Although loaded with versatile features, this unit certainly isn’t the most portable. However, it’s practical for use on smaller boats and kayaks.

Granted, the 9 inch color display makes this device large for a smaller vessel. And for the price, the addition of a split-screen display would certainly make the cost a bit more palatable.  But at 5 pounds, it’s still relatively lightweight.

The Elite PTi2 comes equipped with Active Imaging, allowing it to maintain an accurate depth reading at speeds up to 50 mph.

It also comes with an updated depth finder, CHIRP technology, and more advanced navigational features such as Genesis Live, a tool allowing users to chart their favorite fishing spots.

Pros:

  • Works with the US2 Transducer on the MinnKota. (Adapter cables required)
  • Includes 25 foot-long Active Imaging 3 in 1 Transducer cable
  • The unit displays both speed and depth, and includes the Navionics+ card

Cons:

  • Though flush-mounting remains possible, there’s no method for attaching to a trolling motor
  • When connected to the Lowrance HDS GEN 2, it will only share digital data

Buy Lowrance Fish Finder Here


3. Humminbird Helix 5 G2 Chirp GPS 410210-1

Humminbird Helix 5 G2 Chirp 410210-1

As a solid mid-range unit, the Humminbird Helix 5 boasts many of the same features as the more expensive models, but with a lower price tag.

The Helix 5 features a split-screen view of flasher, 2D sonar and GPS, making it ideal for fresh or saltwater ice fishing.

Dual Spectrum CHIRP sonar, and CHIRP Interface Rejection remain available upgrades on the Helix models with CHIRP, while the Dual Beam sonar option comes standard on the non-CHIRP models.

The 5 inch full color touch screen display allows for complete customization, regardless of water temperature.

While not necessarily considered a “beginner’s” device, it’s not overly complicated to use. The main downside to this unit comes from the lack of wi-fi capability.

Pros:

  • GPS included as standard feature. Humminbird Helix 4 did not support GPS
  • User friendly. Easy to operate right out of the box.
  • Larger screen-size makes it more easily readable from farther away

Cons:

  • The depth finder, often erratic in choppy water, can misread depths as much as ten feet
  • Memory compartment features a removable door for replacing the SD card

Buy Humminbird Helix Here


4. Garmin STRIKER Plus 5c GPS

Garmin Striker Plus 5cv GPS Sonar Combo

This unit features a 5 inch full color touch screen, easily viewable in bright light, with a fully-interactive interface.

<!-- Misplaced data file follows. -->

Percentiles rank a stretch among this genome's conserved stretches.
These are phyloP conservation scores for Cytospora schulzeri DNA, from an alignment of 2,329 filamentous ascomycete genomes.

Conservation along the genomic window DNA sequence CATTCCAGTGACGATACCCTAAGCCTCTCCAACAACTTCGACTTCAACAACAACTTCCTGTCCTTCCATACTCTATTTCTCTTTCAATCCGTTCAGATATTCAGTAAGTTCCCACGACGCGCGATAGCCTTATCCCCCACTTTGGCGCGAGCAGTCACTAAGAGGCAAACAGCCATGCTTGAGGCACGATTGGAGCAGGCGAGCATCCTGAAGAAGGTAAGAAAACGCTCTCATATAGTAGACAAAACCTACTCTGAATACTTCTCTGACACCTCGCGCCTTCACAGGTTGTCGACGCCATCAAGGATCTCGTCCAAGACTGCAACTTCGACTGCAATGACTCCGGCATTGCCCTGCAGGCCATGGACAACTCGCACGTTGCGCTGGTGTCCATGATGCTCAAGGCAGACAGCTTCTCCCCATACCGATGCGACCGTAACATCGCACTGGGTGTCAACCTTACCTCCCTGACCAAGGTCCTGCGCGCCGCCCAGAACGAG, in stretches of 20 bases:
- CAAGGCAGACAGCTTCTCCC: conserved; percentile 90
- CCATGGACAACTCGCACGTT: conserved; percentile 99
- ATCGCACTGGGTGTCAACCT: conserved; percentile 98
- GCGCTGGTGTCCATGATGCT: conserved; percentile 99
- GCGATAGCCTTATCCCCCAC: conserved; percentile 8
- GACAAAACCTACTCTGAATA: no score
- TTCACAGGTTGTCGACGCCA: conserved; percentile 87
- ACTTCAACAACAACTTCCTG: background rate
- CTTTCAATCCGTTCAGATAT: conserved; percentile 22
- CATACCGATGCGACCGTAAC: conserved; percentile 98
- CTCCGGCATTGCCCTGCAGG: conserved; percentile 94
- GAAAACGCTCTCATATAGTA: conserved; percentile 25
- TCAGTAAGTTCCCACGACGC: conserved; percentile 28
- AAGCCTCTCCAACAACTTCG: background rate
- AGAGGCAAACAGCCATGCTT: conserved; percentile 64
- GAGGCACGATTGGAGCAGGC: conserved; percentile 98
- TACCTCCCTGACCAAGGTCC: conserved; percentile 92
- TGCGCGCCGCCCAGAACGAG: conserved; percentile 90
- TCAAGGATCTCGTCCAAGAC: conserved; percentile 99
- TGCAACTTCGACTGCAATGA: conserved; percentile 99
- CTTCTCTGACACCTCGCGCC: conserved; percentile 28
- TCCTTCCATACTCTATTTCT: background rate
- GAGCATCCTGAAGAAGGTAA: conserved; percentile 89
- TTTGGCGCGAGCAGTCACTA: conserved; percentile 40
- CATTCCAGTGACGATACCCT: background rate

Built-in Garmin Quickdraw mapping software allows for the creation and storage of up to 2 million acres of maps.

The included transducer works with traditional CHIRP sonar, as well as CHIRP Clearvu scanning sonar.

Built-in GPS allows for the creation of routes, marking of waypoints, and monitoring of the vessel’s speed.

The STRIKER Plus screen-display guarantees trolling at the correct speeds in wake-controlled areas.

Pros:

  • Ease of use. Garmins’ revolutionized GPS technology for over a decade
  • Multiple language options for programming and useability
  • The easy to use quickdraw contours provide a great addition to the mapping software

Cons:

  • Misidentification of individual fish can occasionally occur.
  • Despite the ability to create maps and waypoints, no existing charts come pre-installed

Buy Garmin STRIKER Here


5. Raymarine Dragonfly 4 Pro portable fish finder

At just under 1.5 pounds, this compact and lightweight unit comes equipped with a 4 inch high-resolution touch screen. And being waterproof to a depth of up to 3 feet makes this quality fish finder ideally suited for small boats and kayaks.

And speaking of screen resolution, this unit exceeds expectations with both down scan and side scan functionality. Whether in direct sunlight, or overcast conditions, the color screen display will remain crystal clear.

The highly intuitive interface makes it easily programmable. And the three-button design makes the Dragonfly 4 one of the simplest devices on the market today.

The updated CHIRP sonar technology shows incredibly life-like images, both 3D as well as traditional sonar, to a depth range up to 1000 feet. And the built-in GPS can help you find your way should you end up in unfamiliar waters.

Another advancement allows you to connect the unit to your Apple or Android device through a downloaded app. This makes it possible to stream live data on multiple screens. However this feature does require wi-fi.

Pros:

  • 4 inch screen with backlit LED display
  • The 50-channel GPS Chartplotter allows plotting of up to 3,000 waypoints
  • Dual-channel sonar enhances transmission of sonar signals into the water

Cons:

  • Requires the use of wi-fi for compatibility with smartphone or tablet
  • The rechargeable battery does not indicate the percentage of remaining power

Buy Raymarine Dragonfly Here


Final Thoughts

With so many options available, it can seem impossible to find the right portable fish finder to suit your needs.

For a less-experienced fisherman, it might make sense to start off with a lower-end device. (Again, I own the iBobber, and I love it.)

Much like a lure or a reel, the right portable fish finder can make a cherished edition to your tackle box. Selecting the correct one can enhance your day on the water, and provide hours of fun!